How has the Flint water crisis affected the lives of everyday people in the city, those who deal with it day after day?
Michigan State University’s WKAR radio and TV will soon present a series of documentary video shorts and radio features that will cover how people – black, white, Hispanic, rich, middle class and poor – in the city have coped with lead poisoning their water supply.
Titled “Faces of Flint,” the stories were produced and reported by MSU College of Communication Arts and Sciences students and two recent graduates. The team was headed up by radio producer April Van Buren, television producer Nicole Zaremba, and School of Journalism associate professor Geri Alumit Zeldes.
“What we’re providing is a snapshot of how people in Flint are feeling as they hit year two of the water crisis,” Zaremba said. “There is so much coverage of Flint from the city and state levels, but little in terms of the peoples’ perspectives.”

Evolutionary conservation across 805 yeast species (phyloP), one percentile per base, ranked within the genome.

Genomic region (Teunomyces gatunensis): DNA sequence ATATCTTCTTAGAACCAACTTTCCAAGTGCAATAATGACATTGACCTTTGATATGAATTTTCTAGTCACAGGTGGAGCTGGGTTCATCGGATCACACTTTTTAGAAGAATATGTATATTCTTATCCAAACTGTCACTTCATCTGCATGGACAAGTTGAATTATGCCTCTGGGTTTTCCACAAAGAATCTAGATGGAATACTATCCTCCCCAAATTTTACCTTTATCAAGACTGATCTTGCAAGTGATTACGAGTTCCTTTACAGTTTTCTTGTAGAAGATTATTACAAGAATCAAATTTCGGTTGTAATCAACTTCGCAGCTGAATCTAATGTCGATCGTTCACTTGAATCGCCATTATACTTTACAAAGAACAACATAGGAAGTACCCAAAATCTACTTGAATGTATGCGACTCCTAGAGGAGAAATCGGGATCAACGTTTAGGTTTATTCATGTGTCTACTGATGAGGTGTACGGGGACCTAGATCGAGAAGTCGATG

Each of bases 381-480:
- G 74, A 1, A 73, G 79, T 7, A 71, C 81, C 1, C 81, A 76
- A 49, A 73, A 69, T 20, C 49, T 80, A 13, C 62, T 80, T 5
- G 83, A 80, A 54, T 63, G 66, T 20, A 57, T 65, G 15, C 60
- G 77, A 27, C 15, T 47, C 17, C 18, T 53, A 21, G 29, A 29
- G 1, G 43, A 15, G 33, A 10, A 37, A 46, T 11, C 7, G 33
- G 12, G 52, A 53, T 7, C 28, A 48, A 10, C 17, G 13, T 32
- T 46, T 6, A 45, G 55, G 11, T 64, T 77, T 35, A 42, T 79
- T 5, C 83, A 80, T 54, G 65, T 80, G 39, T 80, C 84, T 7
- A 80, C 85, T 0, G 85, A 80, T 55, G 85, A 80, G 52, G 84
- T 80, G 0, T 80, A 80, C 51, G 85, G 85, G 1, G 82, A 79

The team spent several weeks in Flint, interviewing a wide range of people, including staff and students at a local Catholic school, a local physician, business owners and performers, including a hip-hop artist who wrote a song about the water crisis.
“Each story features an individual experiencing a spectrum of emotions,” said Zeldes, a Flint native. “It’s like the grieving process – some are in the stage of anger, others are depressed, while some have accepted the situation and are poised to move forward.”
The series will debut on the WKAR network beginning April 11.
The radio features will air during “Current State” between 9 a.m. and 10 a.m., and again between 6 p.m. and 7 p.m.
The television features will air daily immediately following the PBS Newshour.
Funding for the work of the student journalists was provided by the College of Communication Arts and Sciences School of Journalism, the Knight Center for Environmental Journalism, the MSU Office of Outreach and Engagement, and the MSU Alumni Association.